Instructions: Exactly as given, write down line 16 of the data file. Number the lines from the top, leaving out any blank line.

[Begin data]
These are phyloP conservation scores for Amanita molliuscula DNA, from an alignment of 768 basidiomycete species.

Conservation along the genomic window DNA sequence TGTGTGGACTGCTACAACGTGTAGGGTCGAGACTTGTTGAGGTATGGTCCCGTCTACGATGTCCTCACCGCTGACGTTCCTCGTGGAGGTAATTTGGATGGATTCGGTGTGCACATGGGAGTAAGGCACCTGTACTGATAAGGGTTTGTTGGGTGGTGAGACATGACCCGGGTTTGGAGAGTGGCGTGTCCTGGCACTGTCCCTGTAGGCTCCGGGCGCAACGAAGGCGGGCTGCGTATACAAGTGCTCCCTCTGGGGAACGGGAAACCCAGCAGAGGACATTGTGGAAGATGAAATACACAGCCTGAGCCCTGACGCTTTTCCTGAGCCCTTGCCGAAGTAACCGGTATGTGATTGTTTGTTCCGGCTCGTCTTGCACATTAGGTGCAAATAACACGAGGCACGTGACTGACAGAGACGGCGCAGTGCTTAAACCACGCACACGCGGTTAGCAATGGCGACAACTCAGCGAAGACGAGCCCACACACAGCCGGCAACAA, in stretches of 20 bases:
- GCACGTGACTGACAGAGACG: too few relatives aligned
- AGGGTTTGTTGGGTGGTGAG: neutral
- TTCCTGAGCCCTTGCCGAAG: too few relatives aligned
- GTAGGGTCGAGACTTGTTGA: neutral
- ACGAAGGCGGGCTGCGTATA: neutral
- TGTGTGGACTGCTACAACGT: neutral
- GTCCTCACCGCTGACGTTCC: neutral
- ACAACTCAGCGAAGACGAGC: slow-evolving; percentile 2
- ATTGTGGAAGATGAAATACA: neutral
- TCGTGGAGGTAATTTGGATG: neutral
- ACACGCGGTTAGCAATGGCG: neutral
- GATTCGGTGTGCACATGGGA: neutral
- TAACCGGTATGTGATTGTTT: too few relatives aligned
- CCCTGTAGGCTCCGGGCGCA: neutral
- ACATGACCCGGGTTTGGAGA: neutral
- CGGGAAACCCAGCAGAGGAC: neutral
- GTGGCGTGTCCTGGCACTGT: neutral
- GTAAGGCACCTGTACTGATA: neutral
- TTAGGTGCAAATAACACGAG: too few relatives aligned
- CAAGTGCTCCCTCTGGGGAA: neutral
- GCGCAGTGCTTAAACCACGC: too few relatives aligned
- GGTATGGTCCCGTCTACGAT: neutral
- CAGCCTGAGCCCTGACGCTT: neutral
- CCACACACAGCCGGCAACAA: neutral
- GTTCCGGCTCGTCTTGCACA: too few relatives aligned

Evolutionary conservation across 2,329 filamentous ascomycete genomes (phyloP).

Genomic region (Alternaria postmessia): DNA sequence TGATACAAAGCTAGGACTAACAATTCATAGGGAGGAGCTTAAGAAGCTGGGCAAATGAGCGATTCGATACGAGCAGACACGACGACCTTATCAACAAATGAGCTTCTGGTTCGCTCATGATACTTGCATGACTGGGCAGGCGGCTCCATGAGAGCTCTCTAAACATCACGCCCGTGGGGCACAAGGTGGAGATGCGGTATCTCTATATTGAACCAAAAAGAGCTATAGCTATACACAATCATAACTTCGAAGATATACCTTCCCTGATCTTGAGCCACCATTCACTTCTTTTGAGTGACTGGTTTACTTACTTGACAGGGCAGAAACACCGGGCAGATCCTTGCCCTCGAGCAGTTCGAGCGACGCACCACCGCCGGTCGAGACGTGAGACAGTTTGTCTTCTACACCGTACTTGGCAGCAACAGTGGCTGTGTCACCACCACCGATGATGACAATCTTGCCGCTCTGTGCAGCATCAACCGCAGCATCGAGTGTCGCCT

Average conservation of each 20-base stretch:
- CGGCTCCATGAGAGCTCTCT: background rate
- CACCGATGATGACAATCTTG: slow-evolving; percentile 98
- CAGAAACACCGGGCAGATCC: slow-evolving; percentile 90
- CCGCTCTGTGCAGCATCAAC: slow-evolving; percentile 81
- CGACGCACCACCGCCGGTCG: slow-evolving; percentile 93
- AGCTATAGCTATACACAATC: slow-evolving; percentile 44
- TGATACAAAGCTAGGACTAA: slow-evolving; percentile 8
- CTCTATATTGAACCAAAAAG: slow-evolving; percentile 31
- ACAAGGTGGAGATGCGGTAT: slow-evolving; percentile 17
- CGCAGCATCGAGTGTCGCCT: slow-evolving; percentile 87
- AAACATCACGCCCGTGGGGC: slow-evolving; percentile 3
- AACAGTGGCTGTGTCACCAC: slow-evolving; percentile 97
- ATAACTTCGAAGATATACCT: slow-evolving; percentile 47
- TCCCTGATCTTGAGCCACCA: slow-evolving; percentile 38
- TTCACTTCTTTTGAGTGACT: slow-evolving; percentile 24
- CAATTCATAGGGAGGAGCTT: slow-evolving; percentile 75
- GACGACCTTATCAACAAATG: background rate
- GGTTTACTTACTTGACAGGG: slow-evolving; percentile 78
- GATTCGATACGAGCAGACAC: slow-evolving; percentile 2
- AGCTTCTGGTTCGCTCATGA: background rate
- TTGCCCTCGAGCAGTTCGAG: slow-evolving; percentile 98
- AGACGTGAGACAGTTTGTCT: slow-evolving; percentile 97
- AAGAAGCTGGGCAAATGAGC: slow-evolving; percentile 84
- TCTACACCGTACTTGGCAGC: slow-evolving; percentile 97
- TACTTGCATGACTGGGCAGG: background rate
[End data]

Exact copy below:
- CCCTGTAGGCTCCGGGCGCA: neutral